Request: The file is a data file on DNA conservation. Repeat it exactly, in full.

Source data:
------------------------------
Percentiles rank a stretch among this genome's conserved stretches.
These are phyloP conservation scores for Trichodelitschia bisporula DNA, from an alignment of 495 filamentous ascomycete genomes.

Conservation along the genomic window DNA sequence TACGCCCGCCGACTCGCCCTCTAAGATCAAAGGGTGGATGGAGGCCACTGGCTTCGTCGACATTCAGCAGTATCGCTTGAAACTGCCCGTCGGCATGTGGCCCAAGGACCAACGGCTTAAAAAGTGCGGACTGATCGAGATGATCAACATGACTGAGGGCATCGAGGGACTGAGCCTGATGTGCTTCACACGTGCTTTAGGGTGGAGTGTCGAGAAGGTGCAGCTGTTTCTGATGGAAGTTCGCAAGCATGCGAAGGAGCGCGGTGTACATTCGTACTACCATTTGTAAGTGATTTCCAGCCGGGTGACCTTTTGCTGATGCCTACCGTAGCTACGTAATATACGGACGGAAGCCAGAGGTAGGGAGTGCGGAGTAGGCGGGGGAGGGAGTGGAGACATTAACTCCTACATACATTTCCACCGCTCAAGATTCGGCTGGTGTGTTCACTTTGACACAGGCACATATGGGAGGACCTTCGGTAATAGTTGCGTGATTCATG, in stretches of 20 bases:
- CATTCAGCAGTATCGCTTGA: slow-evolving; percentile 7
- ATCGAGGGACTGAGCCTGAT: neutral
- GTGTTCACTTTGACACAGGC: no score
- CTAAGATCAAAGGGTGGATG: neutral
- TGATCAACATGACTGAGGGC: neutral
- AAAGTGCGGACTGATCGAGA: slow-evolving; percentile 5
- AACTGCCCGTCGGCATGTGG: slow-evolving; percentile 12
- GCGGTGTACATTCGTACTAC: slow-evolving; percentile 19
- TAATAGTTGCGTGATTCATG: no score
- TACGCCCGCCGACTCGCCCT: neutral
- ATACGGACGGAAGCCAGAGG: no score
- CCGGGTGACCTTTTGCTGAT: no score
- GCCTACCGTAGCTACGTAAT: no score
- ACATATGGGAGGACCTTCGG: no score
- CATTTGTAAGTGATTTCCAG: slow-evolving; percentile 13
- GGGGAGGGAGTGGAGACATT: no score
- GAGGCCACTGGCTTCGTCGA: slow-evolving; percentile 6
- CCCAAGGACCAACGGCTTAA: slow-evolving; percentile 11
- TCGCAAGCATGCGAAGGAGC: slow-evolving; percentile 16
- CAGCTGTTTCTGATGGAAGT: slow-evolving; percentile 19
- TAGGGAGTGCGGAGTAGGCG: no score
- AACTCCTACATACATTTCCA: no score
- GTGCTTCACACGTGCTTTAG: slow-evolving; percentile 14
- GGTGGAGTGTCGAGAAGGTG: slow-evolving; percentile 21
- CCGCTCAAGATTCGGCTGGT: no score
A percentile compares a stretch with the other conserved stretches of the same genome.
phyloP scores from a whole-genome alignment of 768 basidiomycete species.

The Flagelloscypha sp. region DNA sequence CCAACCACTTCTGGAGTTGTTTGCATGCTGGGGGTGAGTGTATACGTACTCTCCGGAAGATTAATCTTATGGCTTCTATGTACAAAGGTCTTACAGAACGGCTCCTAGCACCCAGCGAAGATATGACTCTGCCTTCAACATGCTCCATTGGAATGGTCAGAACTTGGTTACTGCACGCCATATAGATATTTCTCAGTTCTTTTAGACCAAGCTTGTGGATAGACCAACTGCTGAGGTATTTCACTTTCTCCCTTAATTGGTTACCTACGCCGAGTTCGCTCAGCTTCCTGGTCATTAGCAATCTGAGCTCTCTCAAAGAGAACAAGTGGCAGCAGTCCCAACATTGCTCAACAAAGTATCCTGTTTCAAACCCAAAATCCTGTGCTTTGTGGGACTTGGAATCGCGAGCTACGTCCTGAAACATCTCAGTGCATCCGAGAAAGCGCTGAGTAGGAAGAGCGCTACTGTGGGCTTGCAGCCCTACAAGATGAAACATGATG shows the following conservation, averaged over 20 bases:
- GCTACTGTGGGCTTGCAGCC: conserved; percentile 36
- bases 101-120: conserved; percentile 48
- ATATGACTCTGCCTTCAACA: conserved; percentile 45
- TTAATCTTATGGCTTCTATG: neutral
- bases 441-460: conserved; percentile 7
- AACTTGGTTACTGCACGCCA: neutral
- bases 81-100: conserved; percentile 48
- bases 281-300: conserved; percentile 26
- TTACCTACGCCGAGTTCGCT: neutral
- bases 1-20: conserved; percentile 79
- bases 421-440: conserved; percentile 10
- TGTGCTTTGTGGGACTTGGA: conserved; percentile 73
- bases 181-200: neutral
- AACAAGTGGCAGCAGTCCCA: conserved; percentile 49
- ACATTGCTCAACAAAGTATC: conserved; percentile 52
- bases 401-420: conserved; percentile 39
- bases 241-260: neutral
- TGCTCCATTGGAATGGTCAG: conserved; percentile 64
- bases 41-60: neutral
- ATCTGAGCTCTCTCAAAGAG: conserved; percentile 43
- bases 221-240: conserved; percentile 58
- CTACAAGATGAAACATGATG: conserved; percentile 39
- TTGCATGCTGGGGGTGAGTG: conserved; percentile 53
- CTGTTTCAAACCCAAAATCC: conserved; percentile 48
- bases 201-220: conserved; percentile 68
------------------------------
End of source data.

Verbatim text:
Percentiles rank a stretch among this genome's conserved stretches.
These are phyloP conservation scores for Trichodelitschia bisporula DNA, from an alignment of 495 filamentous ascomycete genomes.

Conservation along the genomic window DNA sequence TACGCCCGCCGACTCGCCCTCTAAGATCAAAGGGTGGATGGAGGCCACTGGCTTCGTCGACATTCAGCAGTATCGCTTGAAACTGCCCGTCGGCATGTGGCCCAAGGACCAACGGCTTAAAAAGTGCGGACTGATCGAGATGATCAACATGACTGAGGGCATCGAGGGACTGAGCCTGATGTGCTTCACACGTGCTTTAGGGTGGAGTGTCGAGAAGGTGCAGCTGTTTCTGATGGAAGTTCGCAAGCATGCGAAGGAGCGCGGTGTACATTCGTACTACCATTTGTAAGTGATTTCCAGCCGGGTGACCTTTTGCTGATGCCTACCGTAGCTACGTAATATACGGACGGAAGCCAGAGGTAGGGAGTGCGGAGTAGGCGGGGGAGGGAGTGGAGACATTAACTCCTACATACATTTCCACCGCTCAAGATTCGGCTGGTGTGTTCACTTTGACACAGGCACATATGGGAGGACCTTCGGTAATAGTTGCGTGATTCATG, in stretches of 20 bases:
- CATTCAGCAGTATCGCTTGA: slow-evolving; percentile 7
- ATCGAGGGACTGAGCCTGAT: neutral
- GTGTTCACTTTGACACAGGC: no score
- CTAAGATCAAAGGGTGGATG: neutral
- TGATCAACATGACTGAGGGC: neutral
- AAAGTGCGGACTGATCGAGA: slow-evolving; percentile 5
- AACTGCCCGTCGGCATGTGG: slow-evolving; percentile 12
- GCGGTGTACATTCGTACTAC: slow-evolving; percentile 19
- TAATAGTTGCGTGATTCATG: no score
- TACGCCCGCCGACTCGCCCT: neutral
- ATACGGACGGAAGCCAGAGG: no score
- CCGGGTGACCTTTTGCTGAT: no score
- GCCTACCGTAGCTACGTAAT: no score
- ACATATGGGAGGACCTTCGG: no score
- CATTTGTAAGTGATTTCCAG: slow-evolving; percentile 13
- GGGGAGGGAGTGGAGACATT: no score
- GAGGCCACTGGCTTCGTCGA: slow-evolving; percentile 6
- CCCAAGGACCAACGGCTTAA: slow-evolving; percentile 11
- TCGCAAGCATGCGAAGGAGC: slow-evolving; percentile 16
- CAGCTGTTTCTGATGGAAGT: slow-evolving; percentile 19
- TAGGGAGTGCGGAGTAGGCG: no score
- AACTCCTACATACATTTCCA: no score
- GTGCTTCACACGTGCTTTAG: slow-evolving; percentile 14
- GGTGGAGTGTCGAGAAGGTG: slow-evolving; percentile 21
- CCGCTCAAGATTCGGCTGGT: no score
A percentile compares a stretch with the other conserved stretches of the same genome.
phyloP scores from a whole-genome alignment of 768 basidiomycete species.

The Flagelloscypha sp. region DNA sequence CCAACCACTTCTGGAGTTGTTTGCATGCTGGGGGTGAGTGTATACGTACTCTCCGGAAGATTAATCTTATGGCTTCTATGTACAAAGGTCTTACAGAACGGCTCCTAGCACCCAGCGAAGATATGACTCTGCCTTCAACATGCTCCATTGGAATGGTCAGAACTTGGTTACTGCACGCCATATAGATATTTCTCAGTTCTTTTAGACCAAGCTTGTGGATAGACCAACTGCTGAGGTATTTCACTTTCTCCCTTAATTGGTTACCTACGCCGAGTTCGCTCAGCTTCCTGGTCATTAGCAATCTGAGCTCTCTCAAAGAGAACAAGTGGCAGCAGTCCCAACATTGCTCAACAAAGTATCCTGTTTCAAACCCAAAATCCTGTGCTTTGTGGGACTTGGAATCGCGAGCTACGTCCTGAAACATCTCAGTGCATCCGAGAAAGCGCTGAGTAGGAAGAGCGCTACTGTGGGCTTGCAGCCCTACAAGATGAAACATGATG shows the following conservation, averaged over 20 bases:
- GCTACTGTGGGCTTGCAGCC: conserved; percentile 36
- bases 101-120: conserved; percentile 48
- ATATGACTCTGCCTTCAACA: conserved; percentile 45
- TTAATCTTATGGCTTCTATG: neutral
- bases 441-460: conserved; percentile 7
- AACTTGGTTACTGCACGCCA: neutral
- bases 81-100: conserved; percentile 48
- bases 281-300: conserved; percentile 26
- TTACCTACGCCGAGTTCGCT: neutral
- bases 1-20: conserved; percentile 79
- bases 421-440: conserved; percentile 10
- TGTGCTTTGTGGGACTTGGA: conserved; percentile 73
- bases 181-200: neutral
- AACAAGTGGCAGCAGTCCCA: conserved; percentile 49
- ACATTGCTCAACAAAGTATC: conserved; percentile 52
- bases 401-420: conserved; percentile 39
- bases 241-260: neutral
- TGCTCCATTGGAATGGTCAG: conserved; percentile 64
- bases 41-60: neutral
- ATCTGAGCTCTCTCAAAGAG: conserved; percentile 43
- bases 221-240: conserved; percentile 58
- CTACAAGATGAAACATGATG: conserved; percentile 39
- TTGCATGCTGGGGGTGAGTG: conserved; percentile 53
- CTGTTTCAAACCCAAAATCC: conserved; percentile 48
- bases 201-220: conserved; percentile 68